Amy Lamé’s ‘party-slash-show-slash-party’ Unhappy Birthday ties the forced entertainment of the birthday party – compulsory hats and party poppers – to the gnawing obsessiveness of fandom.
Scored to Morrissey’s back catalogue, the show revolves around a game of pass-the-parcel where the reward for winning is being pulled by Lamé onto the stage. It’s not so much audience participation as the refusal to let us sit as dumb voyeurs, performance art re-ordered for the Fringe: ‘This would be durational but they charge me for every five minutes I run over’. In any case, I find myself drinking a can of Red Stripe and listening to pre-recorded instructions that guide me through the recipe for Eau du Moz: milk, teabag, lager, Old Spice, whisked lightly. I think I’ve found my calling.
Though the threat of participation makes it hard to pretend you’re anywhere but at the party, Unhappy Birthday centres on Lamé’s willingness to trash herself: even as she harasses members of the audience to help her create commemorative wall-art from panty-liners, it’s a preface to planting herself, face-first, into her own birthday cake. There’s a beautiful sequence as she spins across the room, stomach out, before emerging from under her own shirt, glasses slightly fogged. She freezes, eyes shifting around the room, a hint of cake on her neck: did we see her doing that? Did she go too far? Are we still with her?
Later, Lamé slashes at her hair with scissors before pausing and – almost beatifically – lifting the ragged wig from her head. Calm for a moment and then frantic, face-coating hairspray and back-combing for a Moz-like quiff gives you Lamé simultaneously in drag as herself and as Morrissey. Has Lamé always, already looked like him? It’s an experience not so much about the performance of failure as commitment despite itself: Lamé tells the story of the one time she met Morrissey at an autograph signing, when he asked her to leave the room. Another inversion: the show works through Morrissey’s absence as guest of honour: ‘Love you! Hate you! Come close! No, stay away!’.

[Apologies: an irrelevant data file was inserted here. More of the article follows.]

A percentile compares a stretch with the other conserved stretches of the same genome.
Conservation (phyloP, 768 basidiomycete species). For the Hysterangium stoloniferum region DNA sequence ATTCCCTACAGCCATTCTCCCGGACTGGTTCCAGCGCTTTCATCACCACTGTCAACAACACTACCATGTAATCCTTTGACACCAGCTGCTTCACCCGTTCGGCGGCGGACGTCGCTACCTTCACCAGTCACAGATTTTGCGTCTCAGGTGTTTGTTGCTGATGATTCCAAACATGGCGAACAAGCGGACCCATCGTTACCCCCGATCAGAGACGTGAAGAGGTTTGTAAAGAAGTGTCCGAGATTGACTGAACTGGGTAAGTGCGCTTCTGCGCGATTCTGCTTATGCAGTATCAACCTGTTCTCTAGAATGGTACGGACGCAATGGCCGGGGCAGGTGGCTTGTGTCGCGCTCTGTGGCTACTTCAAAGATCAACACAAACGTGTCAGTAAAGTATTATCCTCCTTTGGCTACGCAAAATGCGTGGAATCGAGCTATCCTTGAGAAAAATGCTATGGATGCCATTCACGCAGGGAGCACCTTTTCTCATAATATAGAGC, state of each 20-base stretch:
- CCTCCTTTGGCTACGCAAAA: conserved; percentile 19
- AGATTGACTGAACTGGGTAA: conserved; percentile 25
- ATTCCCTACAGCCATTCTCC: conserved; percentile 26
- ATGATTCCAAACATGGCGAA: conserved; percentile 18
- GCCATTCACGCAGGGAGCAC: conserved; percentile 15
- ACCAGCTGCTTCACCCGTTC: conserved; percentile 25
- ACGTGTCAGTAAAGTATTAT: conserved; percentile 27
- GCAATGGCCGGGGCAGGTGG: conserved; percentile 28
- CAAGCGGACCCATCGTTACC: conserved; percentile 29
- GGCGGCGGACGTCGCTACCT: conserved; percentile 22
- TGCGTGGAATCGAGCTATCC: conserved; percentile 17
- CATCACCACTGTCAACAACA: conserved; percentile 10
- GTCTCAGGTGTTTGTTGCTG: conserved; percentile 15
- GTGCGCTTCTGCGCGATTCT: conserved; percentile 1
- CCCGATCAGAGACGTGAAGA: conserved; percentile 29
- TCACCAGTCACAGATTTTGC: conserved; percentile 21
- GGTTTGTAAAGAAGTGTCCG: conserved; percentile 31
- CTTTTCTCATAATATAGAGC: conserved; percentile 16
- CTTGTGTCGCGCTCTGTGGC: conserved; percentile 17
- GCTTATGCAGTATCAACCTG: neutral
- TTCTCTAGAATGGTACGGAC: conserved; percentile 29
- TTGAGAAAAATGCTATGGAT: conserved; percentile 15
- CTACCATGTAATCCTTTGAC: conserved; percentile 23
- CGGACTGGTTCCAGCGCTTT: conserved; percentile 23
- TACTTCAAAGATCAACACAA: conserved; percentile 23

Is this a queer work? Maybe. There’s an aesthetic that traces from Duckie and director Scottee, maybe an acknowledgement of the work you need to do to stage yourself, and desire. Recognising a friend, Lamé attempts to hook him up with the man opposite. It’s partly a joke, but mainly not. There are queers in attendance here, checking each other out; when the bare light-bulb grid drops to form the outline of a mirror, she’s just not looking at herself, but at us too.